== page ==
This topic falls into the category of a personal and recent experience. Although I saw the story this week, several months ago we had our dryer serviced for the first time in it’s long life of doing laundry for a two teenage boy family only to have the maintenance employee take apart our dryer and show us how close we were to burning down our house. The pictures below are eerily similar to what our dryer looked like… except ours had singe marks where small amounts of lint had already flamed up several times. It only took a short while to vacuum out all of the offending lint and apparently we were good to go. Someone who reads this is going to have their dryer checked, find the same thing and prevent a fire.

Clothes Dryer Fires Cost $35 Million a Year

August 20, 2012

An estimated 2,900 clothes dryer fires in residential buildings are reported to U.S. fire departments each year and cause an estimated $35 million in property losses, according to a new government report.

The report by the U.S. Fire Administration (USFA) said that 84 percent of clothes dryer fires took place in residential buildings.

Also, according to the report:

  • Clothes dryer fire incidence in residential buildings was higher in the fall and winter months, peaking in January at 11 percent.
  • Failure to clean (34 percent) was the leading factor contributing to the ignition of clothes dryer fires in residential buildings.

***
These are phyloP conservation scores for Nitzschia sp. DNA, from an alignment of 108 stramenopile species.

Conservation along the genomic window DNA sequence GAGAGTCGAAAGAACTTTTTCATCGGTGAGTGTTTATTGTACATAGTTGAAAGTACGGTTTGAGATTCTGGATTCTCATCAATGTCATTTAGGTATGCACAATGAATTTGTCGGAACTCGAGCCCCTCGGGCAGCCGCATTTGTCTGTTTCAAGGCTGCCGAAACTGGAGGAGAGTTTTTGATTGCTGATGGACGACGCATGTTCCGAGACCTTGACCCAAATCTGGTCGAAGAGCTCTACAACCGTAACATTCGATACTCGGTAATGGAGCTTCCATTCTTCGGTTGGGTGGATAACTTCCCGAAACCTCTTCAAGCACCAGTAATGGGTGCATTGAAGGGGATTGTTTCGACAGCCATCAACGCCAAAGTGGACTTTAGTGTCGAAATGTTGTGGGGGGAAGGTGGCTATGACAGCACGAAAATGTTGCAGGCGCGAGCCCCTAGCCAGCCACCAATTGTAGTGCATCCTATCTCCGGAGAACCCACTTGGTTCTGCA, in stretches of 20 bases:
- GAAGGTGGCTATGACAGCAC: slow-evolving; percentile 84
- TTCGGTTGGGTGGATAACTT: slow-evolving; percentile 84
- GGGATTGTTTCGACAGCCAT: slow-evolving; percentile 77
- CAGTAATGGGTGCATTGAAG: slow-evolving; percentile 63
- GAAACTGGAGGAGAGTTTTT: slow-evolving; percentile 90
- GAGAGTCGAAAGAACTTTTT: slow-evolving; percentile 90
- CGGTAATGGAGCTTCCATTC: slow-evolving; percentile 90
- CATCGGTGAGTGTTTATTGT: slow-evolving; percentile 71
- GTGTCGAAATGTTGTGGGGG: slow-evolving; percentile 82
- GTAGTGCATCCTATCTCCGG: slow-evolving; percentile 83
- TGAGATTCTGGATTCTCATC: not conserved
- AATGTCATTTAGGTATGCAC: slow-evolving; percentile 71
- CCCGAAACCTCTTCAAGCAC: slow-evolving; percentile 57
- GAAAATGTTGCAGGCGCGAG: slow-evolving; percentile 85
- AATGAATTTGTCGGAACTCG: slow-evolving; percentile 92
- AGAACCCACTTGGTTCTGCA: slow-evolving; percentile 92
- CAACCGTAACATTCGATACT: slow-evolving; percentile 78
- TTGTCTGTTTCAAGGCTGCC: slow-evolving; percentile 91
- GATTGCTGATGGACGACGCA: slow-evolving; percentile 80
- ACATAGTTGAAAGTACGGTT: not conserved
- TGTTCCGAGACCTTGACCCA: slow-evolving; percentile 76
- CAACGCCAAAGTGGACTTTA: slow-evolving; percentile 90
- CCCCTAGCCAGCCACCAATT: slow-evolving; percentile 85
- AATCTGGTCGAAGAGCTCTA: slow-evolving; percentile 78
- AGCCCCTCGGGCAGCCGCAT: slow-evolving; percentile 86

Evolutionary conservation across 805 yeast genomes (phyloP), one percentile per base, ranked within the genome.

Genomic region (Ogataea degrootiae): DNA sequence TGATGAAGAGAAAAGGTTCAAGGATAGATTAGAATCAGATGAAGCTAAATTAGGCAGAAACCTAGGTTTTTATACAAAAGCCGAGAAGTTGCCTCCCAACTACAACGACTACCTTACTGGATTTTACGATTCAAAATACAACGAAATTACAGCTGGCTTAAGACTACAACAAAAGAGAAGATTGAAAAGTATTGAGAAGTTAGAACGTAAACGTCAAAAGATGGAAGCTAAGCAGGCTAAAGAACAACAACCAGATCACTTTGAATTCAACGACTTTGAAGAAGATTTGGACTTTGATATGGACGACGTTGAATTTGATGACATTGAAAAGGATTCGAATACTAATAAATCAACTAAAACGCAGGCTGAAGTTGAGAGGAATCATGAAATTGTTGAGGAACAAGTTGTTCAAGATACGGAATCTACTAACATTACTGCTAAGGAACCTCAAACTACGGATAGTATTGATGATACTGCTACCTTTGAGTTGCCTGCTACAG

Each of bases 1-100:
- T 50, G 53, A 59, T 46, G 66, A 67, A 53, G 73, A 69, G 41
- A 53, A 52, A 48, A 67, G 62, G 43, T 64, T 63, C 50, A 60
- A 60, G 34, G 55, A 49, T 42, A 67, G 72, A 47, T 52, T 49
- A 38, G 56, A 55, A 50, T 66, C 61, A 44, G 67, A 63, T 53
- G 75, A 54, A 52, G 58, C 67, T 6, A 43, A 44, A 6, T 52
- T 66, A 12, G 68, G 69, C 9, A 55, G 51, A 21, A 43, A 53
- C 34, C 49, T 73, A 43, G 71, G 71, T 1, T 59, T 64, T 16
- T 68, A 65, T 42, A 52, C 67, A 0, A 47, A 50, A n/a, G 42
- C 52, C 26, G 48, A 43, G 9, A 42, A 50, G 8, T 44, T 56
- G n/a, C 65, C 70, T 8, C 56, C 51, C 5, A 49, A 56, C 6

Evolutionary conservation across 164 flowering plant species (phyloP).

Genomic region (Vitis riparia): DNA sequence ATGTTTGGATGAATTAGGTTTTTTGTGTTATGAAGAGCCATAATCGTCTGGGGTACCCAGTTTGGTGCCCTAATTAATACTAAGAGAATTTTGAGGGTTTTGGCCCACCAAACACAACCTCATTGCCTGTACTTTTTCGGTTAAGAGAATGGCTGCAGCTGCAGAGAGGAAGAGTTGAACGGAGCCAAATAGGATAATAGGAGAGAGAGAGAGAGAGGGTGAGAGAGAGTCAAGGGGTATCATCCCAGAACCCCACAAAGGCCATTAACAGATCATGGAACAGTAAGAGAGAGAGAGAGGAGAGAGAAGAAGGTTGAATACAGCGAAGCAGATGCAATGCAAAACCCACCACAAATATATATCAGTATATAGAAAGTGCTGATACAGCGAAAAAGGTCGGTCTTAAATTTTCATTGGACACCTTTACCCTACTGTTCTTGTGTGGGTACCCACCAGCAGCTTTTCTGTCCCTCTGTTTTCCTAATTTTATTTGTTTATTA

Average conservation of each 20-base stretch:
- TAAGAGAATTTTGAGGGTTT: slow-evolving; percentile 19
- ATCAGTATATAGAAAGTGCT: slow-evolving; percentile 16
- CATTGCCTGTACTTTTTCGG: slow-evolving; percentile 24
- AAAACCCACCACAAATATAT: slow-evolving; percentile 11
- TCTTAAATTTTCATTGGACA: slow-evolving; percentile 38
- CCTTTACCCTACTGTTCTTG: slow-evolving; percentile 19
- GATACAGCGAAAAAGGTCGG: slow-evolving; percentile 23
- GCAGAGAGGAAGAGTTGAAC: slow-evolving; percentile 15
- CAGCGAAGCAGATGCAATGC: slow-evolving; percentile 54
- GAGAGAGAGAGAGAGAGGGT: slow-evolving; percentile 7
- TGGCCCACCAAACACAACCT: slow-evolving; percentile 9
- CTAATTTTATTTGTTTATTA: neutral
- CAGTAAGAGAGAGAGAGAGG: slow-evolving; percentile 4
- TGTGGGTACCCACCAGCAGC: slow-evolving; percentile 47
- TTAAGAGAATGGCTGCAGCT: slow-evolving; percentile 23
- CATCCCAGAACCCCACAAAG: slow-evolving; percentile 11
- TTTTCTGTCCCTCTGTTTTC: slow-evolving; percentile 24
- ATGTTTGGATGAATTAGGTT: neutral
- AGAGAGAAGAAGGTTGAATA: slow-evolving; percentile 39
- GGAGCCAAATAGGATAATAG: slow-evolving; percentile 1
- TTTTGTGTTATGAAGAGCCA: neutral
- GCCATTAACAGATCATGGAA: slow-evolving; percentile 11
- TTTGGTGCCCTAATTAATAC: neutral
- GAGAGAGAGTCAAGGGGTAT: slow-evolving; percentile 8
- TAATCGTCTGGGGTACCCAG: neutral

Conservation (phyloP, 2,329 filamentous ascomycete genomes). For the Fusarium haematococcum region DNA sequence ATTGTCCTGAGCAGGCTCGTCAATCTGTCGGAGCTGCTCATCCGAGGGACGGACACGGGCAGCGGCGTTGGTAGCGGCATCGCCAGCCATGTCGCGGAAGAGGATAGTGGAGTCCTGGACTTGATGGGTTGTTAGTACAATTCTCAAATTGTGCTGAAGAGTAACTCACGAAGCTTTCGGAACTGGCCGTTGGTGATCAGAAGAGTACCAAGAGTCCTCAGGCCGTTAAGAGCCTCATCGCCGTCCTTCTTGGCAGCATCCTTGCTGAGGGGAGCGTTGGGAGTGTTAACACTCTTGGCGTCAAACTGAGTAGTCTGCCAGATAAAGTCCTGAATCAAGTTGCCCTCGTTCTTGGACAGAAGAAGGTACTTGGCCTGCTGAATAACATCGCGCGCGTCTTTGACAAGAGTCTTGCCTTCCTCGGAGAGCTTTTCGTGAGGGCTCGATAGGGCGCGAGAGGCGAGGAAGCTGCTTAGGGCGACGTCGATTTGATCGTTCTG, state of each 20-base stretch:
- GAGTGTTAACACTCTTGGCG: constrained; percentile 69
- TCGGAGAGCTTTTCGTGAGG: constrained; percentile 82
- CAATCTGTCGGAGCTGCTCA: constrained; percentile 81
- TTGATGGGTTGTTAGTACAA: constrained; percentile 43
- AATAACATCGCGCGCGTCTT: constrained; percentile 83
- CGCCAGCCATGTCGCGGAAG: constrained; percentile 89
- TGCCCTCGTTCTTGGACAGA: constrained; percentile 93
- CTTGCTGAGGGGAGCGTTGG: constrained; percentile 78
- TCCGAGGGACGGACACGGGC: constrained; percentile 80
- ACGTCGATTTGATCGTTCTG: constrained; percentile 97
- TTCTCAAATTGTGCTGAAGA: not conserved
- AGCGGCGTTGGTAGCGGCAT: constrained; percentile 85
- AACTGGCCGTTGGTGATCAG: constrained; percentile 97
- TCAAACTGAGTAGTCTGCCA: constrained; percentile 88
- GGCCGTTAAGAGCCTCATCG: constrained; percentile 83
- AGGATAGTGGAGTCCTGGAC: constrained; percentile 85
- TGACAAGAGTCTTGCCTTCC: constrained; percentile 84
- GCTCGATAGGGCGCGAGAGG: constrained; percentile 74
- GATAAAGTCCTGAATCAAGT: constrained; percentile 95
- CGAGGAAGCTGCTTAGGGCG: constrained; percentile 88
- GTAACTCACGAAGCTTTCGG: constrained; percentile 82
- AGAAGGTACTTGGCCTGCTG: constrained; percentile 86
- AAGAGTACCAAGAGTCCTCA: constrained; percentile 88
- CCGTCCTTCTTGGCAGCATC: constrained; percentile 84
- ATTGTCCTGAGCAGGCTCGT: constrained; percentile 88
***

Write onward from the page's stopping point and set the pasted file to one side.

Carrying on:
• Dust, fiber and lint (28 percent) and clothing not on a person (27 percent) were, by far, the leading items first ignited in clothes dryer fires in residential buildings.
  • Fifty-four percent of clothes dryer fires in residential buildings were confined to the object of origin.

The report, “Clothes Dryer Fires in Residential Buildings,” examines characteristics of clothes dryer fires in residential buildings and was developed by USFA’s National Fire Data Center, based on 2008 to 2010 data from the National Fire Incident Reporting System (NFIRS).

Damaging fires can occur if clothes dryers are not properly installed or maintained.

The report notes that lint, a highly combustible material, can accumulate both in the dryer and in the dryer vent. Accumulated lint leads to reduced airflow and poses a fire hazard.  Reduced airflow can also occur when foam-backed rugs or athletic shoes are placed in dryers.

Small birds or other animals nesting in dryer exhaust vents is another hazard. A compromised vent will not exhaust properly, possibly resulting in overheating and/or fire.

Source: USFA

Clothes Dryer